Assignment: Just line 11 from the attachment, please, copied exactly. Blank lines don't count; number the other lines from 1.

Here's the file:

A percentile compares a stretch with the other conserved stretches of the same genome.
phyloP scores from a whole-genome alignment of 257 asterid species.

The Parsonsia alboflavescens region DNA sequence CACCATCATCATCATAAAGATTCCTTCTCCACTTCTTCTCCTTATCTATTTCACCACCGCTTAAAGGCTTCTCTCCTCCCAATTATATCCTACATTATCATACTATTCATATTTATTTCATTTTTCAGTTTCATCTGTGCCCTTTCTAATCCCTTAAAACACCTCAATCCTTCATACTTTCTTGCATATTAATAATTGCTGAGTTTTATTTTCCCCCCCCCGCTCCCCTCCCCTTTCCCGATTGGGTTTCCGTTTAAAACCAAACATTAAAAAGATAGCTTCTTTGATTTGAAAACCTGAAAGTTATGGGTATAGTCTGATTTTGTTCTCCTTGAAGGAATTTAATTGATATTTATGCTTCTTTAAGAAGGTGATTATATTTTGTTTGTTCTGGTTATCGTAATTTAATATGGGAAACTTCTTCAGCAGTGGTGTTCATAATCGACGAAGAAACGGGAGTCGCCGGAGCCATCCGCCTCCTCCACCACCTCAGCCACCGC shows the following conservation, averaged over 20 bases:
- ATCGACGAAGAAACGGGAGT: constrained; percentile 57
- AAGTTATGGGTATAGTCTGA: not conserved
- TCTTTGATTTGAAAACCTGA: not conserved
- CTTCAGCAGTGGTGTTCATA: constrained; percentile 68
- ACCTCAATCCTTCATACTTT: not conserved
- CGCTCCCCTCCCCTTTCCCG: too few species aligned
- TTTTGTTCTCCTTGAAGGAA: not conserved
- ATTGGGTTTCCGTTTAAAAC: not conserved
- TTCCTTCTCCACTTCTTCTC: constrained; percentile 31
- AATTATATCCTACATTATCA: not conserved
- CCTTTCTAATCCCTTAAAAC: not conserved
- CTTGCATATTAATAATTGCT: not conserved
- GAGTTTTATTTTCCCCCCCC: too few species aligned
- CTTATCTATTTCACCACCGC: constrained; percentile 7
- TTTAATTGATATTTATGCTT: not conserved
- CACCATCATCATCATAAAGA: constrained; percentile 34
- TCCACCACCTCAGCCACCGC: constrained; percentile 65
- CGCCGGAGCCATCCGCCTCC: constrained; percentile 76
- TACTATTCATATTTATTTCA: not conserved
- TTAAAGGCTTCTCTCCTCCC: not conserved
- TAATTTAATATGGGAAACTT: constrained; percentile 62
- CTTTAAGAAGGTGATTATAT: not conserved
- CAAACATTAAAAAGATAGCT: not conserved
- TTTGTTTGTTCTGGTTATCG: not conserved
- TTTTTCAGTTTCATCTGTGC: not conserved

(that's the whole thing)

- ATTGGGTTTCCGTTTAAAAC: not conserved